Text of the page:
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Standardization of Postcranial Nonmetric Traits and Their Utility in Ancestry Analysis

Micayla C. Spiros


Throughout the forensic anthropology and archaeology disciplines, postcranial nonmetric traits have varied in name, descriptions, and scoring methodology. This research focuses on synthesizing the literature to select the most prevalent traits, standardize their definitions, and create corresponding line drawings for each trait. By defining and illustrating each trait and its different states, a novel visual approach for scoring a suite of 11 postcranial nonmetric traits was created. Data collection allowed for the calculation of frequency distributions for ancestry comparison. Results indicate that four traits have statistically significant differences between two groups, American Blacks and American Whites, when using the Bonferroni adjusted p-value of 0.0045. These traits include spinous process bifurcation of the C3 and C4 vertebrae, the septal aperture, the third trochanter, and the anterior and middle calcaneal facets. While the frequencies and the chi-square results of these traits are not enough to be used in isolation, this analysis of a nonmetric postcranial trait list identifies the necessity for further research into these traits and their associations with ancestry estimation.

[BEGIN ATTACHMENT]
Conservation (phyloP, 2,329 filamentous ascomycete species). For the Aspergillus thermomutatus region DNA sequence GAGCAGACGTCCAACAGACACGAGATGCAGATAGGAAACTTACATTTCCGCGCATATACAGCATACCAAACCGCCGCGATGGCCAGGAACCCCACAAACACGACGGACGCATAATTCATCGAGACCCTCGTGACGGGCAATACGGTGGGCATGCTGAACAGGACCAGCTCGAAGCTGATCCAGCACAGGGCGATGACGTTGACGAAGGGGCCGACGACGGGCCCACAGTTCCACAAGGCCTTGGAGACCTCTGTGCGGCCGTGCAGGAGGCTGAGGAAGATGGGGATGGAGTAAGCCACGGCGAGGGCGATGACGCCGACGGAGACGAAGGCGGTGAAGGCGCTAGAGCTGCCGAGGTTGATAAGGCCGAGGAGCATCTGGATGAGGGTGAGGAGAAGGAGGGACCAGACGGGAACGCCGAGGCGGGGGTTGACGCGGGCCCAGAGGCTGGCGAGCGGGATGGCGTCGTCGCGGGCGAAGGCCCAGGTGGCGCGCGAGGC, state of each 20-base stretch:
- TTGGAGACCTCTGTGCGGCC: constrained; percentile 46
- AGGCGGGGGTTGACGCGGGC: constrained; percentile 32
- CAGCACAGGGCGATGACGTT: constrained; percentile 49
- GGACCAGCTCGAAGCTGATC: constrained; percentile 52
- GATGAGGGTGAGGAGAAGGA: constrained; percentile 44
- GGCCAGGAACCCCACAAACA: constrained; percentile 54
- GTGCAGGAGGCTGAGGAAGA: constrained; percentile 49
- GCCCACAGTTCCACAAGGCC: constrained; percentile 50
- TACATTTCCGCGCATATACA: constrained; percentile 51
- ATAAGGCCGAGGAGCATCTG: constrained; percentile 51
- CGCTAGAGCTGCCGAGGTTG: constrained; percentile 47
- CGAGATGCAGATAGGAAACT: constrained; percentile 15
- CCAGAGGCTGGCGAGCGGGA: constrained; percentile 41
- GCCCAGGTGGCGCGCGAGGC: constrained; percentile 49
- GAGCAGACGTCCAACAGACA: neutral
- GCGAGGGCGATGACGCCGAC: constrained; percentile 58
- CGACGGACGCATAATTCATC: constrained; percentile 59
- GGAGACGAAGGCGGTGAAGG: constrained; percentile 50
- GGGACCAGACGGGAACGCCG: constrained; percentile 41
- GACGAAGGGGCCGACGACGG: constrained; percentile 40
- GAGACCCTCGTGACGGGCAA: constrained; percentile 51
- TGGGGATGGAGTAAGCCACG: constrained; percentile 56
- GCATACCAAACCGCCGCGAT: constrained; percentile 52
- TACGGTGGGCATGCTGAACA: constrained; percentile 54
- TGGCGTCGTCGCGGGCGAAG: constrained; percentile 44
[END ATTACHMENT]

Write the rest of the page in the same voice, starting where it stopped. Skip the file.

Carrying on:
forensic anthropology, variation, ancestry, nonmetric traits, postcranial

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